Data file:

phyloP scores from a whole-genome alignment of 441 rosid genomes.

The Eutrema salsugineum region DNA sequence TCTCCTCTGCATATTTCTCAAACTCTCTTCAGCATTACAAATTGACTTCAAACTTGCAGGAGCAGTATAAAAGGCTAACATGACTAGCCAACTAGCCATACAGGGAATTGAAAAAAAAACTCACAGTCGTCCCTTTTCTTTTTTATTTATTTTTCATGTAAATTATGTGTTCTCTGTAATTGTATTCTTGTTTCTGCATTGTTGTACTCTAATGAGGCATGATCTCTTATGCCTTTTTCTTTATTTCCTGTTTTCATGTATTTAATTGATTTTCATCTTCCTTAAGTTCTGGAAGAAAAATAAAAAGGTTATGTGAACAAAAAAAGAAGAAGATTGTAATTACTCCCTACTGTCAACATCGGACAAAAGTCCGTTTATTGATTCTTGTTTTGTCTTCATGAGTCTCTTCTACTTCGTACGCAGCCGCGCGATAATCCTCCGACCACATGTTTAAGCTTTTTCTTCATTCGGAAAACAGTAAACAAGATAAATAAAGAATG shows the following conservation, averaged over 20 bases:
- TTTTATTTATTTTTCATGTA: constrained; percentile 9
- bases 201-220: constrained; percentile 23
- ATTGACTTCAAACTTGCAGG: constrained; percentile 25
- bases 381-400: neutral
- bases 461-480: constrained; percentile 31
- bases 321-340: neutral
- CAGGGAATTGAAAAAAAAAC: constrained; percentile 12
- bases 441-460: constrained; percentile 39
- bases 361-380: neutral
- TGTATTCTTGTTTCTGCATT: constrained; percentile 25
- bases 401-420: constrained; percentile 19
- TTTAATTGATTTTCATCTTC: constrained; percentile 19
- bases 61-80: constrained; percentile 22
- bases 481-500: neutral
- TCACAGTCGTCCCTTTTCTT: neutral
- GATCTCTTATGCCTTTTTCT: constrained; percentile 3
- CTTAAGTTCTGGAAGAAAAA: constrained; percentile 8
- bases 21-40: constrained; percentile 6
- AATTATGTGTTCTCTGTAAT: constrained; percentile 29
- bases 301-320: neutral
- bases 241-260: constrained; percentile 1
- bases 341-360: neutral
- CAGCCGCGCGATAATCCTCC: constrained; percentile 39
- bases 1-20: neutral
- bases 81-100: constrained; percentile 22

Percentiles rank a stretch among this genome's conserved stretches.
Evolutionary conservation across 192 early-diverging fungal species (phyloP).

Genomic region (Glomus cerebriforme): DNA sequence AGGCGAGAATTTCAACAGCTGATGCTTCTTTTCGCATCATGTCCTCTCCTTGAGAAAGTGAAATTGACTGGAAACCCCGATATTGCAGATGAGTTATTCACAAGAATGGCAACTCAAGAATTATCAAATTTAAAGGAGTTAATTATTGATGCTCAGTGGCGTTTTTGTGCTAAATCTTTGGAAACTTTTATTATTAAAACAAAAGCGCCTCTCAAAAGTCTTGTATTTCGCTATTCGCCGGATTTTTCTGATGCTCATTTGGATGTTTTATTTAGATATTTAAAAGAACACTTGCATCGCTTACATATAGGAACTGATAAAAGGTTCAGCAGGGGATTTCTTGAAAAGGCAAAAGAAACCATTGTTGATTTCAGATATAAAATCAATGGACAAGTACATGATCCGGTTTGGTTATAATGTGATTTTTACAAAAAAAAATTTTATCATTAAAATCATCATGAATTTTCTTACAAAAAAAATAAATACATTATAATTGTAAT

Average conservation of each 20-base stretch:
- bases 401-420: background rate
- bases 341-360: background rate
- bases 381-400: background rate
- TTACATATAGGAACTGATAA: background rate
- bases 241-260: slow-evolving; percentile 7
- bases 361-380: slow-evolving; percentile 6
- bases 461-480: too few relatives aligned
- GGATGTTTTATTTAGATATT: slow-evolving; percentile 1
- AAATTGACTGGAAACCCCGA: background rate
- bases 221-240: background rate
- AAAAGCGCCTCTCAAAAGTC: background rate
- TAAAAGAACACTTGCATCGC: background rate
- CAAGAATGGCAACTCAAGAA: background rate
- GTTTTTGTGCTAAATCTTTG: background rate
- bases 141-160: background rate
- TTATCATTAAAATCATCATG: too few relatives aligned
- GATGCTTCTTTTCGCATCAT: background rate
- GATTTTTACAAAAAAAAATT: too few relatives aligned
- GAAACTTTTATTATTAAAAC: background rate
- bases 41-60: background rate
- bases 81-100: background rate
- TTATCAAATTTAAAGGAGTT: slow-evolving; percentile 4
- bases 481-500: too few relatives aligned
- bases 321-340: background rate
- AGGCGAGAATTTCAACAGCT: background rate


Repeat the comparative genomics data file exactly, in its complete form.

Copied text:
phyloP scores from a whole-genome alignment of 441 rosid genomes.

The Eutrema salsugineum region DNA sequence TCTCCTCTGCATATTTCTCAAACTCTCTTCAGCATTACAAATTGACTTCAAACTTGCAGGAGCAGTATAAAAGGCTAACATGACTAGCCAACTAGCCATACAGGGAATTGAAAAAAAAACTCACAGTCGTCCCTTTTCTTTTTTATTTATTTTTCATGTAAATTATGTGTTCTCTGTAATTGTATTCTTGTTTCTGCATTGTTGTACTCTAATGAGGCATGATCTCTTATGCCTTTTTCTTTATTTCCTGTTTTCATGTATTTAATTGATTTTCATCTTCCTTAAGTTCTGGAAGAAAAATAAAAAGGTTATGTGAACAAAAAAAGAAGAAGATTGTAATTACTCCCTACTGTCAACATCGGACAAAAGTCCGTTTATTGATTCTTGTTTTGTCTTCATGAGTCTCTTCTACTTCGTACGCAGCCGCGCGATAATCCTCCGACCACATGTTTAAGCTTTTTCTTCATTCGGAAAACAGTAAACAAGATAAATAAAGAATG shows the following conservation, averaged over 20 bases:
- TTTTATTTATTTTTCATGTA: constrained; percentile 9
- bases 201-220: constrained; percentile 23
- ATTGACTTCAAACTTGCAGG: constrained; percentile 25
- bases 381-400: neutral
- bases 461-480: constrained; percentile 31
- bases 321-340: neutral
- CAGGGAATTGAAAAAAAAAC: constrained; percentile 12
- bases 441-460: constrained; percentile 39
- bases 361-380: neutral
- TGTATTCTTGTTTCTGCATT: constrained; percentile 25
- bases 401-420: constrained; percentile 19
- TTTAATTGATTTTCATCTTC: constrained; percentile 19
- bases 61-80: constrained; percentile 22
- bases 481-500: neutral
- TCACAGTCGTCCCTTTTCTT: neutral
- GATCTCTTATGCCTTTTTCT: constrained; percentile 3
- CTTAAGTTCTGGAAGAAAAA: constrained; percentile 8
- bases 21-40: constrained; percentile 6
- AATTATGTGTTCTCTGTAAT: constrained; percentile 29
- bases 301-320: neutral
- bases 241-260: constrained; percentile 1
- bases 341-360: neutral
- CAGCCGCGCGATAATCCTCC: constrained; percentile 39
- bases 1-20: neutral
- bases 81-100: constrained; percentile 22

Percentiles rank a stretch among this genome's conserved stretches.
Evolutionary conservation across 192 early-diverging fungal species (phyloP).

Genomic region (Glomus cerebriforme): DNA sequence AGGCGAGAATTTCAACAGCTGATGCTTCTTTTCGCATCATGTCCTCTCCTTGAGAAAGTGAAATTGACTGGAAACCCCGATATTGCAGATGAGTTATTCACAAGAATGGCAACTCAAGAATTATCAAATTTAAAGGAGTTAATTATTGATGCTCAGTGGCGTTTTTGTGCTAAATCTTTGGAAACTTTTATTATTAAAACAAAAGCGCCTCTCAAAAGTCTTGTATTTCGCTATTCGCCGGATTTTTCTGATGCTCATTTGGATGTTTTATTTAGATATTTAAAAGAACACTTGCATCGCTTACATATAGGAACTGATAAAAGGTTCAGCAGGGGATTTCTTGAAAAGGCAAAAGAAACCATTGTTGATTTCAGATATAAAATCAATGGACAAGTACATGATCCGGTTTGGTTATAATGTGATTTTTACAAAAAAAAATTTTATCATTAAAATCATCATGAATTTTCTTACAAAAAAAATAAATACATTATAATTGTAAT

Average conservation of each 20-base stretch:
- bases 401-420: background rate
- bases 341-360: background rate
- bases 381-400: background rate
- TTACATATAGGAACTGATAA: background rate
- bases 241-260: slow-evolving; percentile 7
- bases 361-380: slow-evolving; percentile 6
- bases 461-480: too few relatives aligned
- GGATGTTTTATTTAGATATT: slow-evolving; percentile 1
- AAATTGACTGGAAACCCCGA: background rate
- bases 221-240: background rate
- AAAAGCGCCTCTCAAAAGTC: background rate
- TAAAAGAACACTTGCATCGC: background rate
- CAAGAATGGCAACTCAAGAA: background rate
- GTTTTTGTGCTAAATCTTTG: background rate
- bases 141-160: background rate
- TTATCATTAAAATCATCATG: too few relatives aligned
- GATGCTTCTTTTCGCATCAT: background rate
- GATTTTTACAAAAAAAAATT: too few relatives aligned
- GAAACTTTTATTATTAAAAC: background rate
- bases 41-60: background rate
- bases 81-100: background rate
- TTATCAAATTTAAAGGAGTT: slow-evolving; percentile 4
- bases 481-500: too few relatives aligned
- bases 321-340: background rate
- AGGCGAGAATTTCAACAGCT: background rate